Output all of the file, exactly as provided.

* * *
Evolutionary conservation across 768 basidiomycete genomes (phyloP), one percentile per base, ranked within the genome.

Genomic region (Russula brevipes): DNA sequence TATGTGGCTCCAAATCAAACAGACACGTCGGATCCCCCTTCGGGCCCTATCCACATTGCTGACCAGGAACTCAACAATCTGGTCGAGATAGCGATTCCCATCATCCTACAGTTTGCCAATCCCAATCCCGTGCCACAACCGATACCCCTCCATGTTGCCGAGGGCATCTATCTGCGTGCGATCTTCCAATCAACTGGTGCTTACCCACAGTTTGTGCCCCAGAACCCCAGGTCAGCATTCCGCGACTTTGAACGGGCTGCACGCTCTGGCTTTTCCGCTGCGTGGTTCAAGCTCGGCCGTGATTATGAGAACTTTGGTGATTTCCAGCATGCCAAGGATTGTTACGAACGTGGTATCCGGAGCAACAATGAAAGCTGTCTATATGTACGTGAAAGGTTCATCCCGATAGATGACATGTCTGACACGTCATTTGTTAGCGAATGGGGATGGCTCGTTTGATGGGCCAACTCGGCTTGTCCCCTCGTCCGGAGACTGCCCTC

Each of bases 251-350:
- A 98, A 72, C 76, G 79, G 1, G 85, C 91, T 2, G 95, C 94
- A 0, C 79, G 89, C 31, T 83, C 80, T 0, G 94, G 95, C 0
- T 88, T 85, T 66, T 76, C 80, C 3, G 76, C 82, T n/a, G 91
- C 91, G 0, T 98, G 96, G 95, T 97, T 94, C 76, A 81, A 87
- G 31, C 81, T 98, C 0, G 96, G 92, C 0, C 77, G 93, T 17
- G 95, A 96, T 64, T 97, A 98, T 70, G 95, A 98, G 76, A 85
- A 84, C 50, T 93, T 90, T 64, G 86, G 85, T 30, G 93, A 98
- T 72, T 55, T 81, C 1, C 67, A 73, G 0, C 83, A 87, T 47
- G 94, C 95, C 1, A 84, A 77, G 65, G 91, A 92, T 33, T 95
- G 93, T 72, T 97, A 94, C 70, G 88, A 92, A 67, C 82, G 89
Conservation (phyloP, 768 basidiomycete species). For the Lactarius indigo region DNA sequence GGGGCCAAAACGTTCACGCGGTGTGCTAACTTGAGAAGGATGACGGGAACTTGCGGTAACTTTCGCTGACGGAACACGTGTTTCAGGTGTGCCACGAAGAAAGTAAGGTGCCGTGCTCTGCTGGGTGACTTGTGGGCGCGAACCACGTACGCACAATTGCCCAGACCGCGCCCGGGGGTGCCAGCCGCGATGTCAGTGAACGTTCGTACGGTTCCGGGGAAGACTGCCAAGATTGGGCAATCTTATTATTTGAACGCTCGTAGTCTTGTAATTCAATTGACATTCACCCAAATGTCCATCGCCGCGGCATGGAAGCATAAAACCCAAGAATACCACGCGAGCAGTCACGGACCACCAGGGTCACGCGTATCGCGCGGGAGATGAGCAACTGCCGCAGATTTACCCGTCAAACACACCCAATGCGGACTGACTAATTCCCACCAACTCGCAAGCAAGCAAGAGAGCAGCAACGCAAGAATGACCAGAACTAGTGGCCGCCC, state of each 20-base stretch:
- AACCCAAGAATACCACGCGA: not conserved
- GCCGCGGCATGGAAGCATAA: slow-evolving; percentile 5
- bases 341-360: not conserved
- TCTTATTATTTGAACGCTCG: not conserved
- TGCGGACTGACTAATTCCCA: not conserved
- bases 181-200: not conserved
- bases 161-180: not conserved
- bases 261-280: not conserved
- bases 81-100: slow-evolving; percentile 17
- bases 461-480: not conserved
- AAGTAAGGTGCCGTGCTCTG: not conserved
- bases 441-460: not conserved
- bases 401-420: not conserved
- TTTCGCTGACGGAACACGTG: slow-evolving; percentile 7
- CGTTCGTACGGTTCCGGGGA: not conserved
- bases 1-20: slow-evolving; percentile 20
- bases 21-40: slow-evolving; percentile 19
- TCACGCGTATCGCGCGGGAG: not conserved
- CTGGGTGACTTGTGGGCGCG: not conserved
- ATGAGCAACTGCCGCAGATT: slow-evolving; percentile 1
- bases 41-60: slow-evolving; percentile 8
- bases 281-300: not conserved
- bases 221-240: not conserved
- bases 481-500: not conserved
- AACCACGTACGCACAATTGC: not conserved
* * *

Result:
Evolutionary conservation across 768 basidiomycete genomes (phyloP), one percentile per base, ranked within the genome.

Genomic region (Russula brevipes): DNA sequence TATGTGGCTCCAAATCAAACAGACACGTCGGATCCCCCTTCGGGCCCTATCCACATTGCTGACCAGGAACTCAACAATCTGGTCGAGATAGCGATTCCCATCATCCTACAGTTTGCCAATCCCAATCCCGTGCCACAACCGATACCCCTCCATGTTGCCGAGGGCATCTATCTGCGTGCGATCTTCCAATCAACTGGTGCTTACCCACAGTTTGTGCCCCAGAACCCCAGGTCAGCATTCCGCGACTTTGAACGGGCTGCACGCTCTGGCTTTTCCGCTGCGTGGTTCAAGCTCGGCCGTGATTATGAGAACTTTGGTGATTTCCAGCATGCCAAGGATTGTTACGAACGTGGTATCCGGAGCAACAATGAAAGCTGTCTATATGTACGTGAAAGGTTCATCCCGATAGATGACATGTCTGACACGTCATTTGTTAGCGAATGGGGATGGCTCGTTTGATGGGCCAACTCGGCTTGTCCCCTCGTCCGGAGACTGCCCTC

Each of bases 251-350:
- A 98, A 72, C 76, G 79, G 1, G 85, C 91, T 2, G 95, C 94
- A 0, C 79, G 89, C 31, T 83, C 80, T 0, G 94, G 95, C 0
- T 88, T 85, T 66, T 76, C 80, C 3, G 76, C 82, T n/a, G 91
- C 91, G 0, T 98, G 96, G 95, T 97, T 94, C 76, A 81, A 87
- G 31, C 81, T 98, C 0, G 96, G 92, C 0, C 77, G 93, T 17
- G 95, A 96, T 64, T 97, A 98, T 70, G 95, A 98, G 76, A 85
- A 84, C 50, T 93, T 90, T 64, G 86, G 85, T 30, G 93, A 98
- T 72, T 55, T 81, C 1, C 67, A 73, G 0, C 83, A 87, T 47
- G 94, C 95, C 1, A 84, A 77, G 65, G 91, A 92, T 33, T 95
- G 93, T 72, T 97, A 94, C 70, G 88, A 92, A 67, C 82, G 89
Conservation (phyloP, 768 basidiomycete species). For the Lactarius indigo region DNA sequence GGGGCCAAAACGTTCACGCGGTGTGCTAACTTGAGAAGGATGACGGGAACTTGCGGTAACTTTCGCTGACGGAACACGTGTTTCAGGTGTGCCACGAAGAAAGTAAGGTGCCGTGCTCTGCTGGGTGACTTGTGGGCGCGAACCACGTACGCACAATTGCCCAGACCGCGCCCGGGGGTGCCAGCCGCGATGTCAGTGAACGTTCGTACGGTTCCGGGGAAGACTGCCAAGATTGGGCAATCTTATTATTTGAACGCTCGTAGTCTTGTAATTCAATTGACATTCACCCAAATGTCCATCGCCGCGGCATGGAAGCATAAAACCCAAGAATACCACGCGAGCAGTCACGGACCACCAGGGTCACGCGTATCGCGCGGGAGATGAGCAACTGCCGCAGATTTACCCGTCAAACACACCCAATGCGGACTGACTAATTCCCACCAACTCGCAAGCAAGCAAGAGAGCAGCAACGCAAGAATGACCAGAACTAGTGGCCGCCC, state of each 20-base stretch:
- AACCCAAGAATACCACGCGA: not conserved
- GCCGCGGCATGGAAGCATAA: slow-evolving; percentile 5
- bases 341-360: not conserved
- TCTTATTATTTGAACGCTCG: not conserved
- TGCGGACTGACTAATTCCCA: not conserved
- bases 181-200: not conserved
- bases 161-180: not conserved
- bases 261-280: not conserved
- bases 81-100: slow-evolving; percentile 17
- bases 461-480: not conserved
- AAGTAAGGTGCCGTGCTCTG: not conserved
- bases 441-460: not conserved
- bases 401-420: not conserved
- TTTCGCTGACGGAACACGTG: slow-evolving; percentile 7
- CGTTCGTACGGTTCCGGGGA: not conserved
- bases 1-20: slow-evolving; percentile 20
- bases 21-40: slow-evolving; percentile 19
- TCACGCGTATCGCGCGGGAG: not conserved
- CTGGGTGACTTGTGGGCGCG: not conserved
- ATGAGCAACTGCCGCAGATT: slow-evolving; percentile 1
- bases 41-60: slow-evolving; percentile 8
- bases 281-300: not conserved
- bases 221-240: not conserved
- bases 481-500: not conserved
- AACCACGTACGCACAATTGC: not conserved